First Huawei, now Xiaomi: US blacklists third biggest Android smartphone maker

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First Huawei, now Xiaomi: US blacklists third biggest Android smartphone maker

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Next week Donald Trump will be leaving the White House, with Joe Biden stepping into the Oval Office on Wednesday January 20. But that hasn’t stopped the outgoing administration from making some big decisions in its final few weeks and days, with Xiaomi the latest firm in the crosshairs. The third largest Android smartphone maker in the world has just been placed on a blacklist of alleged Chinese military companies.

In the aftermath Xiaomi issued a statement refuting the US’s allegations, saying the company is not owned, controlled, or affiliated with the Chinese military.

Unlike with Huawei being placed on the US Entity List back in 2019, American firms have not been barred from doing business with Xiaomi.

But American investors will need to divest any holdings they have by November 11 this year.

In response to the US accusations, Xiaomi issued a statement which said: “The company has been in compliance with law and operating in compliance with the relevant laws and regulations of jurisdictions where it conducts its businesses. The company reiterates that it provides products and services for civilian and commercial use. The company confirms that it is not owned, controlled, or affiliated with the Chinese military, and is not a ‘Communist Chinese Military Company’ defined under the NDAA. The company will take appropriate course of actions to protect the interests of the company and its shareholders.

“The company is reviewing the potential consequences of this to develop a fuller understanding of its impact on the Group. The company will make further announcements as and when appropriate.”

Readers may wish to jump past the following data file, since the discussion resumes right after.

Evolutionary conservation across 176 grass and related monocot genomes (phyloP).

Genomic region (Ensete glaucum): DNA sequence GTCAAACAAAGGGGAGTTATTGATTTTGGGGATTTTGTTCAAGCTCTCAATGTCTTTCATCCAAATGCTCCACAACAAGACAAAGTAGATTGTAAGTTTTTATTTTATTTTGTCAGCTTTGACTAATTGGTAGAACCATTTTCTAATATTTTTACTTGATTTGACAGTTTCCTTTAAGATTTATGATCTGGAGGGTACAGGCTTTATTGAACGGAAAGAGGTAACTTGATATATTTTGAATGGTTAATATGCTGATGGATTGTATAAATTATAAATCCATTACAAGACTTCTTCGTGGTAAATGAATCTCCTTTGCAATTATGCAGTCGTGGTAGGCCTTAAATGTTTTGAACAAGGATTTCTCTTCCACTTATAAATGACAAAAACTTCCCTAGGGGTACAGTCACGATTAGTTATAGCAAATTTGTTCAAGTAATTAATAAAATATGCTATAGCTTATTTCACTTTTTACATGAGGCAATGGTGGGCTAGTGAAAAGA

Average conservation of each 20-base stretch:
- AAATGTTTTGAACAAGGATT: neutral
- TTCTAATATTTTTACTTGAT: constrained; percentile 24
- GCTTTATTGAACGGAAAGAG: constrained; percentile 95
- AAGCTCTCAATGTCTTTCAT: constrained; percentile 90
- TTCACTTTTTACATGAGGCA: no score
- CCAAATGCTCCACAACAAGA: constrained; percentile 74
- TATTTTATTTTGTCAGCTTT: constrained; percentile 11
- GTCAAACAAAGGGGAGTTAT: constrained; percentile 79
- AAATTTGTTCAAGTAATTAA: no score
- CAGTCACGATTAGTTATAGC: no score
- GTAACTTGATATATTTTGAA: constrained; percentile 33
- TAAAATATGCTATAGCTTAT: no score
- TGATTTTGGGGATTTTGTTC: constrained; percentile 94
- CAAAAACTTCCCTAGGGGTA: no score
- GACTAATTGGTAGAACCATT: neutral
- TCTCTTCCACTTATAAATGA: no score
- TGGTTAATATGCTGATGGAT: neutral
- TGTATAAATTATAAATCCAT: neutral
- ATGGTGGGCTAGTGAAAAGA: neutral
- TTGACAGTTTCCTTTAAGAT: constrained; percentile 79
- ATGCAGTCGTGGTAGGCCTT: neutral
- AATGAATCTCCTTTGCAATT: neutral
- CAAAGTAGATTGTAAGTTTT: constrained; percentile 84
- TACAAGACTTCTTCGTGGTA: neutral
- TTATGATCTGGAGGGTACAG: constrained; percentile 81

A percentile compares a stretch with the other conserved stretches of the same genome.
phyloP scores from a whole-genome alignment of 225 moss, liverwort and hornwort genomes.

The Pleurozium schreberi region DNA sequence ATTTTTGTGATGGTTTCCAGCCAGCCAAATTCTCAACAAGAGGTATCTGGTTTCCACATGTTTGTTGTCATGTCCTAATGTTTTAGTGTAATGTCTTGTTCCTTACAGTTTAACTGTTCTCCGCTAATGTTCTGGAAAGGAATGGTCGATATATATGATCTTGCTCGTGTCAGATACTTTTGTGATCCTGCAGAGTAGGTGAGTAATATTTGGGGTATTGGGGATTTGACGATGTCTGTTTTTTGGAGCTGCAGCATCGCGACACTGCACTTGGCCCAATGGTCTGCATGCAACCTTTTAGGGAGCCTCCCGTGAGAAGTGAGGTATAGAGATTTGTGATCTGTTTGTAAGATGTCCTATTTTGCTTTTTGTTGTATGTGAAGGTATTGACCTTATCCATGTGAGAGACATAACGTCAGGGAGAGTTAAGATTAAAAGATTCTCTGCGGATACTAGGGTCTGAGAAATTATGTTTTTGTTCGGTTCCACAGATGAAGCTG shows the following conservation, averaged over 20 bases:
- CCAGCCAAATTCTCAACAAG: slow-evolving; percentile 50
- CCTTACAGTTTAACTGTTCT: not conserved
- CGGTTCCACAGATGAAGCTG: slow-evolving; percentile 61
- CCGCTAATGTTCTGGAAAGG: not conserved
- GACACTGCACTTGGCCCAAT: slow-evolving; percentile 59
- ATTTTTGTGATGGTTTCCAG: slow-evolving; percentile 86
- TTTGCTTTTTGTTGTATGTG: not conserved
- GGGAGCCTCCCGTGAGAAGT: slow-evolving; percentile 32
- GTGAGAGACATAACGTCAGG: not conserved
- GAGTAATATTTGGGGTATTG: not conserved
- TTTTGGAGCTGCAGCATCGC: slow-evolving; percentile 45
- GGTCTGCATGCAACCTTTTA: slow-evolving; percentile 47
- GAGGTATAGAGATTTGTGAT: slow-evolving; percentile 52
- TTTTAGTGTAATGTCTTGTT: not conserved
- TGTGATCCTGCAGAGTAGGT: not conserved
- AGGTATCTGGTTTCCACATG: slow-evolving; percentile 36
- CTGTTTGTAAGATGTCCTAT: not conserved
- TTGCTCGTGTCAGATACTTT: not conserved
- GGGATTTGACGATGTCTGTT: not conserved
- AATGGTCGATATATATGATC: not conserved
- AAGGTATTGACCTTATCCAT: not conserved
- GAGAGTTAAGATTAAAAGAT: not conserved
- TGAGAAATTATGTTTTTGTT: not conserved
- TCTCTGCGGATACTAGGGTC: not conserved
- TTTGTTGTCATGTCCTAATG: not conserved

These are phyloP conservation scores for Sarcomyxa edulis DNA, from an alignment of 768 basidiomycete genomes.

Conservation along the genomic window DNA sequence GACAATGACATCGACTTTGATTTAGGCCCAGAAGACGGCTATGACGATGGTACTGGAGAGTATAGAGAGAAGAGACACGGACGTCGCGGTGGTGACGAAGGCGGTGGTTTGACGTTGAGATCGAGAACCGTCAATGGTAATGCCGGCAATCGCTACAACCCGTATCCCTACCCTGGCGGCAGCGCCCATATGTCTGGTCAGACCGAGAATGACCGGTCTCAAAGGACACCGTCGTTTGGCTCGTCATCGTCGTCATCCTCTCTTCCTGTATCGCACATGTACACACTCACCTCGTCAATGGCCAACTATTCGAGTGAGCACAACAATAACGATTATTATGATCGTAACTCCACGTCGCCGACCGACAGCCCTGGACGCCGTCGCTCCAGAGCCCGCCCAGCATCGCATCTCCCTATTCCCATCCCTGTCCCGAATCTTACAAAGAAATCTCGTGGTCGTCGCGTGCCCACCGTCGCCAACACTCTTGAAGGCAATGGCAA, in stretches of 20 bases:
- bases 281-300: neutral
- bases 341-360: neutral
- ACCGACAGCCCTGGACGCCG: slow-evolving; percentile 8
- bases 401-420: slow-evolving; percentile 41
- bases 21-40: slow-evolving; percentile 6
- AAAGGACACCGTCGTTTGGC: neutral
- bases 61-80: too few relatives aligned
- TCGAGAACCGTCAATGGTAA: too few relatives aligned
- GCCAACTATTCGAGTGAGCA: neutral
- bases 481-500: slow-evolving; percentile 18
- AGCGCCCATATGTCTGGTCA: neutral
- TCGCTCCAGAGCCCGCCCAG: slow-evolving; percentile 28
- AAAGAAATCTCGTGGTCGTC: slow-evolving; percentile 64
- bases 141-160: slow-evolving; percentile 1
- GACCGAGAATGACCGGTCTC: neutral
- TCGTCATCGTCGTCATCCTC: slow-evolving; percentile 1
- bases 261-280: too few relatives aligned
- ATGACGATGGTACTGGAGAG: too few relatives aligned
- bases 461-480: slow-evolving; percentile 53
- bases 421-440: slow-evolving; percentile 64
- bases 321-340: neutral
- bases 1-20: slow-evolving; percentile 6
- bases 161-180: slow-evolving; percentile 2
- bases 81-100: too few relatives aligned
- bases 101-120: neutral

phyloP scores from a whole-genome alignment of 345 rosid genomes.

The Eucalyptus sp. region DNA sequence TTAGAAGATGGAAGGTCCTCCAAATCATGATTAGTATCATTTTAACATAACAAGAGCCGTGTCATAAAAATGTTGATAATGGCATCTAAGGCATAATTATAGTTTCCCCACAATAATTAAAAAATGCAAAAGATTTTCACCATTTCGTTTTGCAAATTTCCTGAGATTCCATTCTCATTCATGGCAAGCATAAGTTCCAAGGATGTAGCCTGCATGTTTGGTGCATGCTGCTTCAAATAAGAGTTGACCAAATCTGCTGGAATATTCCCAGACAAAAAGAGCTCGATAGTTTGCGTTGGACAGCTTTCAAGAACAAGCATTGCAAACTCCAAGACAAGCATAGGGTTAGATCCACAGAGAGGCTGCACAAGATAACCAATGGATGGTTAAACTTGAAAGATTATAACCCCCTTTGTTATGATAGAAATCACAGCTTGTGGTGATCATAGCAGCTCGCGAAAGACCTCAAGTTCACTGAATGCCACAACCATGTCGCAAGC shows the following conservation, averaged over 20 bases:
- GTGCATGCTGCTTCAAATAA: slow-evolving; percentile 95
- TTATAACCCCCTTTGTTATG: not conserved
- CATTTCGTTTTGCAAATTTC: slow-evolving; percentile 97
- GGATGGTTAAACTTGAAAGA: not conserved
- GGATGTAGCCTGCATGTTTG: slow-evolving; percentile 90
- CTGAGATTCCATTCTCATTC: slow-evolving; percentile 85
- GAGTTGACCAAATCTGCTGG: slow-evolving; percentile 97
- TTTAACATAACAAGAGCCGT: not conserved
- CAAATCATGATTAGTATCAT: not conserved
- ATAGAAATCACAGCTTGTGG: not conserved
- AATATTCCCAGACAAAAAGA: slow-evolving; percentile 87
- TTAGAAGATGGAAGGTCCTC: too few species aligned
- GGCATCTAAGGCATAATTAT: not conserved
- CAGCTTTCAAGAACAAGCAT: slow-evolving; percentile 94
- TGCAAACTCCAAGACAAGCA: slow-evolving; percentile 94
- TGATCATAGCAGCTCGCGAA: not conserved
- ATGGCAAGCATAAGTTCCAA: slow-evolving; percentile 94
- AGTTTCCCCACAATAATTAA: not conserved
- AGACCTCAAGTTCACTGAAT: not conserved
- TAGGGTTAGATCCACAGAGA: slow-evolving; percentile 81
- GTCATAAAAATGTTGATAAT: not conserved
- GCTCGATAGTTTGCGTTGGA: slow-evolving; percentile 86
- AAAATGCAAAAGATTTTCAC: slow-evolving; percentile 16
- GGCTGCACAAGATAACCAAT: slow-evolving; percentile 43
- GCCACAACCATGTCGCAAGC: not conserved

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As XDA Developers points out, the US’s National Defense Authorization Act (NDAA) classifies “Communist Chinese military companies” as “any person identified in the Defense Intelligence Agency publication numbered VP-1920-271-90, dated September 1990, or PC-1921-57-95, dated October 1995, and any update of those publications for the purposes of this section” along with “any other person that–(i) is owned or controlled by the People’s Liberation Army; and (ii) is engaged in providing commercial services, manufacturing, producing, or exporting”.

The US hasn’t elaborated any further on how Xiaomi – a company which specialises in consumer electronics – fits into this, or what evidence they have to back this up.

Stats for the third quarter of last year put Xiaomi as not only the third biggest Android smartphone maker in the world, but also the third biggest smartphone maker overall – even ahead of Apple.

Samsung and Huawei were above the Mi 11 makers in first and second place respectively.

It remains to be seen, however, whether this latest move from the US could make Xiaomi reconsider any reliance they currently have on American firms as a whole, specifically Android and Google.

Huawei the past few years have had to adapt to an ever increasing list of US sanctions, which first stopped them from having Google apps like Gmail and the Play Store installed on devices straight out of the box.

And then the US ramped up sanctions even further, with firms that produced components using any kind of American tech having to get a license to do business with Huawei.

This impacted crucial parts such as OLED screens and chips that powered Huawei devices.

Huawei is now in a position where they are less reliant on US firms, with the release of their new Android rival HarmonyOS on the horizon.

Earlier this month Huawei’s CEO Richard Yu said any Chinese smartphone makers that get blocked from Google Mobile Service and the Play Store by the US will be able to use HarmonyOS instead.

Richard said this would help remove the dependancy smartphone manufacturers have on Google.

The Huawei CEO previously made a similar statement last year, and means fellow Chinese firms wouldn’t have to go through so much adapting as Huawei did when they were hit with sanctions.

Xiaomi doesn’t exactly fall into the criteria that Richard set out previously. But given what the firm is now facing, we’ll have to see whether Huawei changes course and ends up extending HarmonyOS to the Mi makers – and if that is the case whether Xiaomi will decide to take them up on the offer or not.



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